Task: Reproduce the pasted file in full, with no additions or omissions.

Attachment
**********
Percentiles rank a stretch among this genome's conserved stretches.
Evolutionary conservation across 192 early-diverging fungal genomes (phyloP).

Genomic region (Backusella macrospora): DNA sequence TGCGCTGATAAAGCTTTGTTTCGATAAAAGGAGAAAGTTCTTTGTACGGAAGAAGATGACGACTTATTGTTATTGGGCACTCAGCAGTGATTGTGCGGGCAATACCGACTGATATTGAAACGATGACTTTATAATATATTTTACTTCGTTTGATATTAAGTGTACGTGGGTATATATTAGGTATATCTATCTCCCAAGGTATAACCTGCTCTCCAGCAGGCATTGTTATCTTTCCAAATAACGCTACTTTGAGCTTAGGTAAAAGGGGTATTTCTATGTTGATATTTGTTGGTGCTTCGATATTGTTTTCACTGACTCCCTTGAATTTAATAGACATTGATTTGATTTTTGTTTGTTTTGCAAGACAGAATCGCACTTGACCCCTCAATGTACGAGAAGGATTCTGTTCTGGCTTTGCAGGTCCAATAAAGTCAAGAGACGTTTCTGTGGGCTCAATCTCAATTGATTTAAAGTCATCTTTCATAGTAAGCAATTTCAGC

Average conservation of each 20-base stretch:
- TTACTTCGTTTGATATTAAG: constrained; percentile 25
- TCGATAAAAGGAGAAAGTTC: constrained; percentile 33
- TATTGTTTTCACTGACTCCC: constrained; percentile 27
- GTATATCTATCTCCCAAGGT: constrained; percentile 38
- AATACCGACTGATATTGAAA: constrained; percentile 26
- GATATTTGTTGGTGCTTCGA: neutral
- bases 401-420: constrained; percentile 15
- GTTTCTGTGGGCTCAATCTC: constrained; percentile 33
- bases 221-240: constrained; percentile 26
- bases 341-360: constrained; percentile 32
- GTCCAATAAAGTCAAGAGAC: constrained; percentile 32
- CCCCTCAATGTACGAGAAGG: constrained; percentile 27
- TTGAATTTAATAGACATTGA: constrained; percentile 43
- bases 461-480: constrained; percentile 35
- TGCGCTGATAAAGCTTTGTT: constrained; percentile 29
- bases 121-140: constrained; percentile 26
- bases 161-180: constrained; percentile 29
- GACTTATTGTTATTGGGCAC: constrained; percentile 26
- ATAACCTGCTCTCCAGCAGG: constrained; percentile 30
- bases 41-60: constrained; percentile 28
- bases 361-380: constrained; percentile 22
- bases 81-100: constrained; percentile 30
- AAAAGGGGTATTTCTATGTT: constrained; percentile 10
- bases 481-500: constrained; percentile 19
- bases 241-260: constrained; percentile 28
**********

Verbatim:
Percentiles rank a stretch among this genome's conserved stretches.
Evolutionary conservation across 192 early-diverging fungal genomes (phyloP).

Genomic region (Backusella macrospora): DNA sequence TGCGCTGATAAAGCTTTGTTTCGATAAAAGGAGAAAGTTCTTTGTACGGAAGAAGATGACGACTTATTGTTATTGGGCACTCAGCAGTGATTGTGCGGGCAATACCGACTGATATTGAAACGATGACTTTATAATATATTTTACTTCGTTTGATATTAAGTGTACGTGGGTATATATTAGGTATATCTATCTCCCAAGGTATAACCTGCTCTCCAGCAGGCATTGTTATCTTTCCAAATAACGCTACTTTGAGCTTAGGTAAAAGGGGTATTTCTATGTTGATATTTGTTGGTGCTTCGATATTGTTTTCACTGACTCCCTTGAATTTAATAGACATTGATTTGATTTTTGTTTGTTTTGCAAGACAGAATCGCACTTGACCCCTCAATGTACGAGAAGGATTCTGTTCTGGCTTTGCAGGTCCAATAAAGTCAAGAGACGTTTCTGTGGGCTCAATCTCAATTGATTTAAAGTCATCTTTCATAGTAAGCAATTTCAGC

Average conservation of each 20-base stretch:
- TTACTTCGTTTGATATTAAG: constrained; percentile 25
- TCGATAAAAGGAGAAAGTTC: constrained; percentile 33
- TATTGTTTTCACTGACTCCC: constrained; percentile 27
- GTATATCTATCTCCCAAGGT: constrained; percentile 38
- AATACCGACTGATATTGAAA: constrained; percentile 26
- GATATTTGTTGGTGCTTCGA: neutral
- bases 401-420: constrained; percentile 15
- GTTTCTGTGGGCTCAATCTC: constrained; percentile 33
- bases 221-240: constrained; percentile 26
- bases 341-360: constrained; percentile 32
- GTCCAATAAAGTCAAGAGAC: constrained; percentile 32
- CCCCTCAATGTACGAGAAGG: constrained; percentile 27
- TTGAATTTAATAGACATTGA: constrained; percentile 43
- bases 461-480: constrained; percentile 35
- TGCGCTGATAAAGCTTTGTT: constrained; percentile 29
- bases 121-140: constrained; percentile 26
- bases 161-180: constrained; percentile 29
- GACTTATTGTTATTGGGCAC: constrained; percentile 26
- ATAACCTGCTCTCCAGCAGG: constrained; percentile 30
- bases 41-60: constrained; percentile 28
- bases 361-380: constrained; percentile 22
- bases 81-100: constrained; percentile 30
- AAAAGGGGTATTTCTATGTT: constrained; percentile 10
- bases 481-500: constrained; percentile 19
- bases 241-260: constrained; percentile 28